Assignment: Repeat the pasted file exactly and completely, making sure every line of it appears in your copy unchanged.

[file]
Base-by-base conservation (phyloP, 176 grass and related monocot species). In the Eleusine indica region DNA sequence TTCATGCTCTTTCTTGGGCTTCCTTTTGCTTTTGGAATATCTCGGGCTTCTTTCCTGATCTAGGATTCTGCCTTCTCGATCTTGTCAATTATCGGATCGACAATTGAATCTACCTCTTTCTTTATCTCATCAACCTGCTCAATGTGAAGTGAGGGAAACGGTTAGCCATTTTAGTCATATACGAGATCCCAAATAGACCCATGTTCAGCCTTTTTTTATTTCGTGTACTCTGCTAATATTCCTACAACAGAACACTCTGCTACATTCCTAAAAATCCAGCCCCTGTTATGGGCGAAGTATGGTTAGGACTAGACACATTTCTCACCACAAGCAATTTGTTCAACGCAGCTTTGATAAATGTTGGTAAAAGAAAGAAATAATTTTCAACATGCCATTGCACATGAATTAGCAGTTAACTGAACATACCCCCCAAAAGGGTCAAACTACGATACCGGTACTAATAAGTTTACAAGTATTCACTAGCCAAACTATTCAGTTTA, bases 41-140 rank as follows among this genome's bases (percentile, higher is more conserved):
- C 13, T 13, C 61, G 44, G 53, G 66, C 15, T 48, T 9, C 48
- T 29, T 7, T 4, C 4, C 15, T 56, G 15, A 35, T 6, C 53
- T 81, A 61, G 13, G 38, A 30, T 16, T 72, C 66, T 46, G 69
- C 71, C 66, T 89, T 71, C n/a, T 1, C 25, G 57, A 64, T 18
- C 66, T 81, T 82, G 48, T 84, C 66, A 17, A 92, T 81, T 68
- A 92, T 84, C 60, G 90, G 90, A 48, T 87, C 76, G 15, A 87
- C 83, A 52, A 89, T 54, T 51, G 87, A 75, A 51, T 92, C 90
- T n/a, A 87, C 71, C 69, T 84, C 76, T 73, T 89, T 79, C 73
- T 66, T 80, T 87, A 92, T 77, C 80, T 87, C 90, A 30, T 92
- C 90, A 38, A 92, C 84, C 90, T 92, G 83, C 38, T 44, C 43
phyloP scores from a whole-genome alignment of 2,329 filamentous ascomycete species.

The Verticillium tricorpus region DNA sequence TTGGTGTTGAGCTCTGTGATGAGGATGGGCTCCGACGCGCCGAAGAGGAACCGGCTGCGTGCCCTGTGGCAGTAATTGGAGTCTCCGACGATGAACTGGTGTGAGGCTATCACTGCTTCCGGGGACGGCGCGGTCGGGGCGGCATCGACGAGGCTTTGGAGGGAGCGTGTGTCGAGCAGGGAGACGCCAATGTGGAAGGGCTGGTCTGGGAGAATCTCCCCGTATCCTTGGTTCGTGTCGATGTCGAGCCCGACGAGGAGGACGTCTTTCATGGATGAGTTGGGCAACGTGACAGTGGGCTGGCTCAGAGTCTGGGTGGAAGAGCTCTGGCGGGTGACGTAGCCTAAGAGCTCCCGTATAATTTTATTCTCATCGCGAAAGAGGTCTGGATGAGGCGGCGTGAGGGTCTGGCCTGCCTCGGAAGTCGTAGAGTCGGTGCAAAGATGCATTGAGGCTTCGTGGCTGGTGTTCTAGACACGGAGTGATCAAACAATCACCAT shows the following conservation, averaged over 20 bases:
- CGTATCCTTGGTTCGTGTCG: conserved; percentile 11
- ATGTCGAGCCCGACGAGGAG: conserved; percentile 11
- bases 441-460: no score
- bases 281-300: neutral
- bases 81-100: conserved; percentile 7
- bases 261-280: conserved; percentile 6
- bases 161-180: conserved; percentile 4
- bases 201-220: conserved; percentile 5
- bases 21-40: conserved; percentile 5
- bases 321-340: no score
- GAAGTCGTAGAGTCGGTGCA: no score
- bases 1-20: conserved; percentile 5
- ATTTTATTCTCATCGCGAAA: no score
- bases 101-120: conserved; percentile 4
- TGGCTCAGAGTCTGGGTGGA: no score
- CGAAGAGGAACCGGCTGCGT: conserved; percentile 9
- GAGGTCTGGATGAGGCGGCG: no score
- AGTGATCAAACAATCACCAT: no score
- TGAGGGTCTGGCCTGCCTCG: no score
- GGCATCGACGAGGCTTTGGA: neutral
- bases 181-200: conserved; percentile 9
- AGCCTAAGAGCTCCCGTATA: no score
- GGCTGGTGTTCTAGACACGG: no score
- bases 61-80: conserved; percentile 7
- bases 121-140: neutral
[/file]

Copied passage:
Base-by-base conservation (phyloP, 176 grass and related monocot species). In the Eleusine indica region DNA sequence TTCATGCTCTTTCTTGGGCTTCCTTTTGCTTTTGGAATATCTCGGGCTTCTTTCCTGATCTAGGATTCTGCCTTCTCGATCTTGTCAATTATCGGATCGACAATTGAATCTACCTCTTTCTTTATCTCATCAACCTGCTCAATGTGAAGTGAGGGAAACGGTTAGCCATTTTAGTCATATACGAGATCCCAAATAGACCCATGTTCAGCCTTTTTTTATTTCGTGTACTCTGCTAATATTCCTACAACAGAACACTCTGCTACATTCCTAAAAATCCAGCCCCTGTTATGGGCGAAGTATGGTTAGGACTAGACACATTTCTCACCACAAGCAATTTGTTCAACGCAGCTTTGATAAATGTTGGTAAAAGAAAGAAATAATTTTCAACATGCCATTGCACATGAATTAGCAGTTAACTGAACATACCCCCCAAAAGGGTCAAACTACGATACCGGTACTAATAAGTTTACAAGTATTCACTAGCCAAACTATTCAGTTTA, bases 41-140 rank as follows among this genome's bases (percentile, higher is more conserved):
- C 13, T 13, C 61, G 44, G 53, G 66, C 15, T 48, T 9, C 48
- T 29, T 7, T 4, C 4, C 15, T 56, G 15, A 35, T 6, C 53
- T 81, A 61, G 13, G 38, A 30, T 16, T 72, C 66, T 46, G 69
- C 71, C 66, T 89, T 71, C n/a, T 1, C 25, G 57, A 64, T 18
- C 66, T 81, T 82, G 48, T 84, C 66, A 17, A 92, T 81, T 68
- A 92, T 84, C 60, G 90, G 90, A 48, T 87, C 76, G 15, A 87
- C 83, A 52, A 89, T 54, T 51, G 87, A 75, A 51, T 92, C 90
- T n/a, A 87, C 71, C 69, T 84, C 76, T 73, T 89, T 79, C 73
- T 66, T 80, T 87, A 92, T 77, C 80, T 87, C 90, A 30, T 92
- C 90, A 38, A 92, C 84, C 90, T 92, G 83, C 38, T 44, C 43
phyloP scores from a whole-genome alignment of 2,329 filamentous ascomycete species.

The Verticillium tricorpus region DNA sequence TTGGTGTTGAGCTCTGTGATGAGGATGGGCTCCGACGCGCCGAAGAGGAACCGGCTGCGTGCCCTGTGGCAGTAATTGGAGTCTCCGACGATGAACTGGTGTGAGGCTATCACTGCTTCCGGGGACGGCGCGGTCGGGGCGGCATCGACGAGGCTTTGGAGGGAGCGTGTGTCGAGCAGGGAGACGCCAATGTGGAAGGGCTGGTCTGGGAGAATCTCCCCGTATCCTTGGTTCGTGTCGATGTCGAGCCCGACGAGGAGGACGTCTTTCATGGATGAGTTGGGCAACGTGACAGTGGGCTGGCTCAGAGTCTGGGTGGAAGAGCTCTGGCGGGTGACGTAGCCTAAGAGCTCCCGTATAATTTTATTCTCATCGCGAAAGAGGTCTGGATGAGGCGGCGTGAGGGTCTGGCCTGCCTCGGAAGTCGTAGAGTCGGTGCAAAGATGCATTGAGGCTTCGTGGCTGGTGTTCTAGACACGGAGTGATCAAACAATCACCAT shows the following conservation, averaged over 20 bases:
- CGTATCCTTGGTTCGTGTCG: conserved; percentile 11
- ATGTCGAGCCCGACGAGGAG: conserved; percentile 11
- bases 441-460: no score
- bases 281-300: neutral
- bases 81-100: conserved; percentile 7
- bases 261-280: conserved; percentile 6
- bases 161-180: conserved; percentile 4
- bases 201-220: conserved; percentile 5
- bases 21-40: conserved; percentile 5
- bases 321-340: no score
- GAAGTCGTAGAGTCGGTGCA: no score
- bases 1-20: conserved; percentile 5
- ATTTTATTCTCATCGCGAAA: no score
- bases 101-120: conserved; percentile 4
- TGGCTCAGAGTCTGGGTGGA: no score
- CGAAGAGGAACCGGCTGCGT: conserved; percentile 9
- GAGGTCTGGATGAGGCGGCG: no score
- AGTGATCAAACAATCACCAT: no score
- TGAGGGTCTGGCCTGCCTCG: no score
- GGCATCGACGAGGCTTTGGA: neutral
- bases 181-200: conserved; percentile 9
- AGCCTAAGAGCTCCCGTATA: no score
- GGCTGGTGTTCTAGACACGG: no score
- bases 61-80: conserved; percentile 7
- bases 121-140: neutral